Could a state property tax cap stimulate Baltimore's economy?
Originally published in the Baltimore Sun
When Gov. Larry Hogan announced his rejection of the Red Line, an east-west rail transit line in Baltimore City, he seemed to derail the high hopes of Mayor Stephanie Rawlings-Blake and many other supporters of the $2.9 billion project. "He canceled a project," lamented the mayor, "that would have expanded economic development, created thousands of jobs, increased access to thousands more, and offered residents better health care, child care and educational opportunities."
There can be no doubt that Baltimore's public transportation network needs improvement, but those who advocated the Red Line need not feel disheartened. Governor Hogan shelved a project that had little chance of delivering on its promises, and he now has the opportunity to offer the city a consolation prize — one that provides what we wanted from the Red Line in the first place: economic development and diverse opportunities.
Sure, it was easy to believe that a major new addition to the transit system could have uplifted Baltimore's neighborhoods. When we look at Washington D.C., we see that every time a new Metro station opens, a cascade of development follows. Unfortunately, it doesn't work that way in Baltimore. Consider the stops along Baltimore's existing Light Rail and Metro Subway. In the city, they have mostly failed to stimulate economic activity and elevate surrounding areas. The most disappointing example is Metro's Penn/North Station, which was at the center of the unrest that took place earlier this year.
In Baltimore, we can't maximize the benefits of any public investment in transportation because there are too many obstacles to economically appealing private investment. Among the most significant obstacles are exorbitant property tax rates that are double those in every surrounding county. The suburbs, whose residents want less congestion and sprawl, are financially attractive, while the city, where we are in desperate need of more jobs, services, and residents, is financially repellent. We've got it all backward, and Governor Hogan should help us set it straight.
Baltimore's civic leaders know that they must find a way to permanently lower rates to a level in line with the rest of the state. They affirm this every time they award piecemeal tax breaks and generous subsidies to wealthy, well-connected developers to fix up tiny parts of the city. But our elected officials haven't come up with a more comprehensive and equitable tax structure that provides real relief for all Baltimoreans. The politicians are deathly afraid of the potential short-run hit that the city coffers might take while waiting for economic growth to regenerate the tax base.
Governor Hogan can break this impasse by delivering temporary fiscal assistance from the state. To do so, we need suburban taxpayers — some of whom care nothing for the city — to buy in. Luckily, Governor Hogan is well-positioned to marshal state resources and inspire Marylanders in the counties by offering them protection against higher future property tax rates.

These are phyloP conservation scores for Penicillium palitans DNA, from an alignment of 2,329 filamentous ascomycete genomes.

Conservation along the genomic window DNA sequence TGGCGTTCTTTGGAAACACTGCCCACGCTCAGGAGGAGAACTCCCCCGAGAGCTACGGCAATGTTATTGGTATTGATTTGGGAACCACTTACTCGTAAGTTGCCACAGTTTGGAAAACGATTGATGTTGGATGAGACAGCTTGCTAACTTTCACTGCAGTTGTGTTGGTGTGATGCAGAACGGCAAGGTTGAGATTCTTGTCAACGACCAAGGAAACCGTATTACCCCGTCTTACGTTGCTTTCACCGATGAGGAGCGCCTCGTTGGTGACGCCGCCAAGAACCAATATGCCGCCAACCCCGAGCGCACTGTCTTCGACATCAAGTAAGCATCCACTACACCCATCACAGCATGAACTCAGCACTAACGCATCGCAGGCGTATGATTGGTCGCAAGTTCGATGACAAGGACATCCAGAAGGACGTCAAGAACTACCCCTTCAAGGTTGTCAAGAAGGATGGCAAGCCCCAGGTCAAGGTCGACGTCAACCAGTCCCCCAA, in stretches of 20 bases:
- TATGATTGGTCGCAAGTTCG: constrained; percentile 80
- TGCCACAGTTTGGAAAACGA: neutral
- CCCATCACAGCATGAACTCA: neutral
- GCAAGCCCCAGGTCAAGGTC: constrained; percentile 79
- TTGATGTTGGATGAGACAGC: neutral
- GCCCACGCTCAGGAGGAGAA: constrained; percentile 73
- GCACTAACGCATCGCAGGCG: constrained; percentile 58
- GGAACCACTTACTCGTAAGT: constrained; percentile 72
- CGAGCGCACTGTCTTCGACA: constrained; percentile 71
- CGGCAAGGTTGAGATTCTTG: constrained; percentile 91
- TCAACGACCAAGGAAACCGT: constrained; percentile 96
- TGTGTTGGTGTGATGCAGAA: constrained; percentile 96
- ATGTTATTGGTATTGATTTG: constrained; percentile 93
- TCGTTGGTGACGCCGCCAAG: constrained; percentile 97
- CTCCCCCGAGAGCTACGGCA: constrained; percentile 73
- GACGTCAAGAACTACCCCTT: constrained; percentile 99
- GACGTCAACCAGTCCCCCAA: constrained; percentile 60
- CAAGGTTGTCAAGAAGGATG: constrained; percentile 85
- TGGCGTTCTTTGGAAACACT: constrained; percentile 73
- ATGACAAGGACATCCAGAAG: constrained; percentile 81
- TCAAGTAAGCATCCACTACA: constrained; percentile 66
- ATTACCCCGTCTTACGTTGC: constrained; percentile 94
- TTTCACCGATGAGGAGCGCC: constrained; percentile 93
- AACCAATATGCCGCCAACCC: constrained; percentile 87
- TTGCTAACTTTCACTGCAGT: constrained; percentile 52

Mr. Hogan should conduct an effort to mandate a statewide cap on all local property tax rates. The state already places legal limits on local income taxes; a similar cap for property taxes could slash Baltimore's property tax rates in half while forcing no county to change its current property tax rates. This solution would guarantee urbanites the permanence of their tax relief while assuring suburbanites that their local taxes will never increase beyond a certain point.
Of course, the state would have to work with the city to engineer a comprehensive plan for overcoming any short-run financial difficulties precipitated by the cap. Perhaps the city could be given a few years to comply. Perhaps the state could assist the city in selling properties (such as abandoned houses that would have value in a friendlier tax climate) and finding other reasonable sources of revenue. The state might even offer direct financial aid for such a worthy initiative, renewing the city for some constituents while protecting others from sprawl and land grabs.
It's a versatile and ambitious plan that could put Baltimore on the right track. But it can only be executed by a skilled leader capable of bringing different groups together for a common cause. If Governor Hogan chooses to be that leader, then even the most ardent Red Line supporters will have no trouble moving forward.
Louis Miserendino is director of the McMullen Scholars Program at Calvert Hall College High School and is a visiting fellow at the Maryland Public Policy Institute. His email is firstname.lastname@example.org.